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'Heroes for Healthcare' law benefits military veterans, medical systems

Wisconsin State Capitol
Posted at 10:19 AM, Mar 13, 2022
and last updated 2022-03-13 11:19:09-04

A new law in Wisconsin puts military veterans with medical training in action to help fight the current shortage of health care workers.

It's called "Heroes for Healthcare," a bipartisan initiative that streamlines the process for skilled veterans to provide limited health care without a license under the supervision of certain medical personnel. Previously, military veterans with medical training were required to have a license before practicing in health care.

"It really just makes complete sense when you have military medics and corpsmen with substantial, actual experience in the field," said State Senator André Jacque, (R) De Pere.

Jacque co-authored the proposal, which passed unanimously in both legislative chambers and had nearly 30 co-sponsors.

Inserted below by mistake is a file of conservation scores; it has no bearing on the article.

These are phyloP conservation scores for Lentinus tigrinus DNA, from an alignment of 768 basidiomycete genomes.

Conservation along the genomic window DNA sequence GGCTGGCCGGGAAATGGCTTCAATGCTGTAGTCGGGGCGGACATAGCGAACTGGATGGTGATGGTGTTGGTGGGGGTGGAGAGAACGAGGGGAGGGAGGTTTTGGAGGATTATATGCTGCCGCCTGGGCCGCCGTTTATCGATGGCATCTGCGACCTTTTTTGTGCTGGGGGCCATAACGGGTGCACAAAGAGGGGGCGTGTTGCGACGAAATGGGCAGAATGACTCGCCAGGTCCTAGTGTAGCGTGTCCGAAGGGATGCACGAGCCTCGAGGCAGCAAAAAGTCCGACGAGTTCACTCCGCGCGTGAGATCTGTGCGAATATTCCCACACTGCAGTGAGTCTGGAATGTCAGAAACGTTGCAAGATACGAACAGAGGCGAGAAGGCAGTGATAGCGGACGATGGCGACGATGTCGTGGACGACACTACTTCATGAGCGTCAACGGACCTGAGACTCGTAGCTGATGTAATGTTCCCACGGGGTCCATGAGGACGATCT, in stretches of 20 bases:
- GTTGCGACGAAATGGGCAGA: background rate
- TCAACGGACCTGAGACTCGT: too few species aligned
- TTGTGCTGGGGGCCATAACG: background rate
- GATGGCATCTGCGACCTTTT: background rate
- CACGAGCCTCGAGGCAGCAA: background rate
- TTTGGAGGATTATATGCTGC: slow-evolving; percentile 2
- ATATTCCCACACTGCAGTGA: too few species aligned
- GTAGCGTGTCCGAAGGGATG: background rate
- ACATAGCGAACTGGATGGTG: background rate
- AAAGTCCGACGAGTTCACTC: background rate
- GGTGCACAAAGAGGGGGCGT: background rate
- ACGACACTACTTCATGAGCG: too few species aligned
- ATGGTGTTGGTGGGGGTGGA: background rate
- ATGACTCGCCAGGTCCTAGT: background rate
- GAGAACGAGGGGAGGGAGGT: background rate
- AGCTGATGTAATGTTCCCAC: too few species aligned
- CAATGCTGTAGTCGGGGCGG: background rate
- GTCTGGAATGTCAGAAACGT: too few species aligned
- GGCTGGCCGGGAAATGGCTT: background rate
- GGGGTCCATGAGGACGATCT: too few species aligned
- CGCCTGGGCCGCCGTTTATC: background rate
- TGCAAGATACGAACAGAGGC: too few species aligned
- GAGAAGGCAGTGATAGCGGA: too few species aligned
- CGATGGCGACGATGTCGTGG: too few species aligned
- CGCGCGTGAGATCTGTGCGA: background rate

He said the training retired military members receive is equivalent to 1.5 years of nursing school.

"There's very much an understanding that these are people that have that training, that discipline, that skill set, that they're going to be the right fit for continuing in the profession," Jacque said.

"Heroes for Healthcare" is based on a program in Virginia that's helped veterans find jobs in the medical field, while simultaneously lifting pressure on health care systems during a nationwide worker shortage.

“I think this new law is a win-win," said Ann Zenk, Wisconsin Hospital Association senior vice president of workforce and clinical practice. "It recognizes veterans’ military skills and training that they received, and medical skills, and it helps grow our health care workforce faster amid increasing demand.”

Zenk said the pandemic exasperated Wisconsin's health care worker shortage, leaving gaps in frontline technical positions such as nursing and medical assistants, emergency department technicians, and health unit coordinators.

These are the types of jobs military veterans with medical training can fill.

"For someone who has served their country and the military, and now is trying to enter this civilian world, anything we can do to welcome them to our workforce, but especially our healthcare workforce, is going to be great," Zenk said.

While they're working, veterans will have a certain timeline to acquire the license for their role from the appropriate medical board.